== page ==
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Cotton offering snapped up by China, but the industry predicts next season's crop could triple in size

By Amelia Bernasconi and Cara Jeffery, Wednesday June 3, 2020 - 07:42 EST
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Ongoing drought and insufficient water allocations set up NSW for its smallest cotton crop since the 1980s. - ABC

The smallest Australian cotton crop in 40 years has already been snapped up by China.



It is expected only half a million bales of cotton will be produced nationally this year.

The majority of that crop, about 150,000 bales, will come from the New South Wales Southern Valley, which takes in the Lachlan, Murrumbidgee and Murray regions.

Southern Cotton chief executive Kate O'Callaghan said they had started ginning at the Whitton site in the Riverina, and estimated they would be down more than 100,000 bales due to a lack of water allocation for growers. 

"We are expecting to only process 75,000 bales, that is significantly down on the average of 180,000 bales we gin each year," she said.

Mrs O'Callaghan said it was a challenging growing season, but many growers still averaged 10 to 11 bales per hectare.

"It was a slow emergence back in spring when it was cold, then it was too hot and too smoky in the middle of the season," she said.

"Then the cool autumn was too cold for top fruit to mature, and now the late-autumn break has made it a bit wet and it's been stop-start in terms of picking." 

Due to the reduced crop the Whitton gin is only operating 20 hours a day from Monday to Friday, with two shifts operating separately under coronavirus restrictions.

That arrangement will continue until the end of July. 



No relief for the north

In the north of the state, Moree's Brighann Cotton gin will only open for a week and process its smallest offering ever, about 6,000 bales.

"The average bales that we do in one year is generally about 83,000, that's been since 1999 when we opened the place," general manager Ian McDonald said.



Like Southern Cotton, Brighann would normally work around the clock.

"It's been overwhelming too, with COVID, how many travellers have been applying for jobs from Sydney on their way through and we're just unable to provide any of that opportunity this year," he said.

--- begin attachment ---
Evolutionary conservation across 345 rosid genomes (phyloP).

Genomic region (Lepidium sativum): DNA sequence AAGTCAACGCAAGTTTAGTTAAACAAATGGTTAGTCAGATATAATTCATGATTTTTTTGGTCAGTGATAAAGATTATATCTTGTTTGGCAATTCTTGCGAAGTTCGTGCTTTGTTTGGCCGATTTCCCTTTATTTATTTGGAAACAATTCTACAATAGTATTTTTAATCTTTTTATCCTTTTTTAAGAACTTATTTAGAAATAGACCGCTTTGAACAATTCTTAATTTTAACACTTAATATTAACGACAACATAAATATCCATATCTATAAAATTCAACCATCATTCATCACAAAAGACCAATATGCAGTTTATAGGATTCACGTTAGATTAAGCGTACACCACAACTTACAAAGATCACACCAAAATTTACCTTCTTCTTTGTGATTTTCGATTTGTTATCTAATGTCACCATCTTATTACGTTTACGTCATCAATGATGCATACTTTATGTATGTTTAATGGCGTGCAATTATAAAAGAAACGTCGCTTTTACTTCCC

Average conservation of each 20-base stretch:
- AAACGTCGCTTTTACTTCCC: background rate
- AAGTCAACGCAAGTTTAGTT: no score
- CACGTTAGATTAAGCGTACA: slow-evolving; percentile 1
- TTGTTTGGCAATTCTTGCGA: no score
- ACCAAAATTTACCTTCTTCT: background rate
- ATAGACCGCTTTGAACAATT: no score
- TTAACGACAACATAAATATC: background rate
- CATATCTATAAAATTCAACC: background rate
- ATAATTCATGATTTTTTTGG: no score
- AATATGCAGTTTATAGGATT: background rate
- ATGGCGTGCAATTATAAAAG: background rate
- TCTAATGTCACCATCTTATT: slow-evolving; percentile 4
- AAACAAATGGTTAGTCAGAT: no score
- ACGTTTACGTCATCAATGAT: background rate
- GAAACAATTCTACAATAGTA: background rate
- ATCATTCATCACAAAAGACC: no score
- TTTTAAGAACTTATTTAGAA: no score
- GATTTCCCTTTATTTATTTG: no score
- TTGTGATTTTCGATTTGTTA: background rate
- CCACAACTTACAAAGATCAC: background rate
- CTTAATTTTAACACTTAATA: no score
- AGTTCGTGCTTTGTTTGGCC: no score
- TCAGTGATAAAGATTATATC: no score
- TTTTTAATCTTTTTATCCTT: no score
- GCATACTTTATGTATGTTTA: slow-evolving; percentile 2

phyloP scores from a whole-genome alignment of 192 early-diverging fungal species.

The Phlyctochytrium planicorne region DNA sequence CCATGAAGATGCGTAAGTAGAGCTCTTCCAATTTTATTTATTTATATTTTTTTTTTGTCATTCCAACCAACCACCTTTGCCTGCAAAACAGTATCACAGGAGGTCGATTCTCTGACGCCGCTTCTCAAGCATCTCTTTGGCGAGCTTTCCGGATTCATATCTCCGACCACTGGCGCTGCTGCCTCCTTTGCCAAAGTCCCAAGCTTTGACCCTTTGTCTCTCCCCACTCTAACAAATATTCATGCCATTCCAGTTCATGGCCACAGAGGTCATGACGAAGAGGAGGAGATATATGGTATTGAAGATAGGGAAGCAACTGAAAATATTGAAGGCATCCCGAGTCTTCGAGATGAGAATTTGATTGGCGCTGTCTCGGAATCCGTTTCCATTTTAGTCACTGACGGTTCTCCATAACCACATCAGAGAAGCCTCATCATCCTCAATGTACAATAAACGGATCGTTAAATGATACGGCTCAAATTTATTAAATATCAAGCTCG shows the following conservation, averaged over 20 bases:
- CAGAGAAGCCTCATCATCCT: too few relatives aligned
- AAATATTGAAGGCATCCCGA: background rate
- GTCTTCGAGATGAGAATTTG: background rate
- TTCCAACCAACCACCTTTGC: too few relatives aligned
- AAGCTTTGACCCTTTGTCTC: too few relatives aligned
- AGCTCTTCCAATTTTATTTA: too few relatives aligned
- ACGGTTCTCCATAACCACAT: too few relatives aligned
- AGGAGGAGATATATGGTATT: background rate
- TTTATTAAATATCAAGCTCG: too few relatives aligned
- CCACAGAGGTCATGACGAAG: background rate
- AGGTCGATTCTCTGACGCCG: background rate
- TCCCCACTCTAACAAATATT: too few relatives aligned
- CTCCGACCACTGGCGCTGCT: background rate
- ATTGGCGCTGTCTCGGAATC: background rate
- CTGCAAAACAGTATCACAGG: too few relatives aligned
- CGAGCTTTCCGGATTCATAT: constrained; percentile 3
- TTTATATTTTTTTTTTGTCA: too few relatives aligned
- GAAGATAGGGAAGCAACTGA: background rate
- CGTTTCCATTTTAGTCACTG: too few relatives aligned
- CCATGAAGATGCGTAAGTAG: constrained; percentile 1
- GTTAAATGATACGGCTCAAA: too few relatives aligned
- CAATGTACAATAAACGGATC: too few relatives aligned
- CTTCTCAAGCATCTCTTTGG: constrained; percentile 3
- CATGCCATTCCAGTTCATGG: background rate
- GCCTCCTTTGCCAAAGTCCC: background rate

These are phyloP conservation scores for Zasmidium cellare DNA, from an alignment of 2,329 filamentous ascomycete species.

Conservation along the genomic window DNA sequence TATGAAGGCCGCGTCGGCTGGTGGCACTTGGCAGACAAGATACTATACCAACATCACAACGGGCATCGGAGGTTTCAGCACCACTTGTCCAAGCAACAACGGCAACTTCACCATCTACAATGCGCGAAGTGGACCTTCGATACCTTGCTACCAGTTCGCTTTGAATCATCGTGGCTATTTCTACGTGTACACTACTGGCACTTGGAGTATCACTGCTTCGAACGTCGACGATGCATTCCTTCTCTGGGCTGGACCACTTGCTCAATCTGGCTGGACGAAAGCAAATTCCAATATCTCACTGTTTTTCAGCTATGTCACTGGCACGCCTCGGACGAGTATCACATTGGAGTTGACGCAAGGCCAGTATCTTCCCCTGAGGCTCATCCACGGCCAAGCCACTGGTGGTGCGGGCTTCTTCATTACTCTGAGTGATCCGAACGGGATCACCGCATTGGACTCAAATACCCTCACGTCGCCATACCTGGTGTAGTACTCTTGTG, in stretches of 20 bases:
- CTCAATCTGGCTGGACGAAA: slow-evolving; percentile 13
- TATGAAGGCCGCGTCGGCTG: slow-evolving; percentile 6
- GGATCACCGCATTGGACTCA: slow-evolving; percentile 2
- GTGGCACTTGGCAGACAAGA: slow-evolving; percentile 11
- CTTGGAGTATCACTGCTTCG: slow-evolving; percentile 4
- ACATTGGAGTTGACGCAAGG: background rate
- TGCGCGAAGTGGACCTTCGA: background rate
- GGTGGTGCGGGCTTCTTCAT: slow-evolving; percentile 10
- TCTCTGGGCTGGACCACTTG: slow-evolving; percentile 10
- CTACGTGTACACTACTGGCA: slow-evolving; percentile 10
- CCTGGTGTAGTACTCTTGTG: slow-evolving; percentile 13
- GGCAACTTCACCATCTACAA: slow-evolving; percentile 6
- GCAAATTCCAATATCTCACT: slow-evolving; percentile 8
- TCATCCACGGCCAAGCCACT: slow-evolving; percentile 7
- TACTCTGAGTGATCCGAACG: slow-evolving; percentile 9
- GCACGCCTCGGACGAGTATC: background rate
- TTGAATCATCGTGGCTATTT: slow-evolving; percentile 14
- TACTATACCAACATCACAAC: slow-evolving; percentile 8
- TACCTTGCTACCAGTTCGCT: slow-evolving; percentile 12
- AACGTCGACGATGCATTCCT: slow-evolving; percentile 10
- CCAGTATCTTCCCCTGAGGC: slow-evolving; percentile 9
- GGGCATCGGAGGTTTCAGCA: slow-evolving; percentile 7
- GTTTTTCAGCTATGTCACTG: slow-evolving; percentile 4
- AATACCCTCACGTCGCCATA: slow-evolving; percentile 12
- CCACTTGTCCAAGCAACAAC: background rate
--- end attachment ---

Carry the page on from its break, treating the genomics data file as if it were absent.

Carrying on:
Mr McDonald said there was no room for casual workers, with the focus on keeping the current permanent staff busy.

"All of a sudden the guys that are used to being in the control room are going to be sewing bags," he said.

"Always tough decisions when you get in to a jam like this.

"We do get used to it, agriculture is volatile, but this one has been really tough."



Australian cotton too important for China to ditch

The fibre is forward sold to China, a country that consistently buys three quarters of Australia's cotton.

"This year they'll certainly be able to take everything that we produce," Mr McDonald said.

Brighann Cotton also has an office in Beijing and has been closely monitoring diplomatic tensions between Australia and China.

Mr McDonald does not expect that to affect the cotton market.

"China is very reliant on Australian cotton, it's a niche market in there that the other countries haven't been able to compete with," he said.

"It's one of the things that's probably too important for them to ditch."

Cotton Australia chief executive Adam Kay said quality had been good, and that was Australia's real point of difference to the rest of the world.

"Pretty much all of [the crop] was forward sold at some good prices, but we're certainly watching the world market," he said.

Mr Kay said worldwide shop closures due to COVID-19 were seeing a sharp decline in demand.

"We've already seen probably 20 per cent wiped off the price, so we've come from in excess of $600 a bale back to more like $520 a bale."



Crop could triple next season

Mr Kay predicted the national crop would more than triple next season, if water allocations were increased statewide.

"The crop that we're picking at the moment, we think is going to be about 550,000 bales," he said.

"Next season we think we've got about 1.7 million bales at the moment and as it keeps raining and dams keep filling, hopefully that number gets bigger.

"We'd like to think a good year is in excess of three million bales, so it just gives you an idea of just how tough the drought has been the last few years."


- ABC

© ABC 2020

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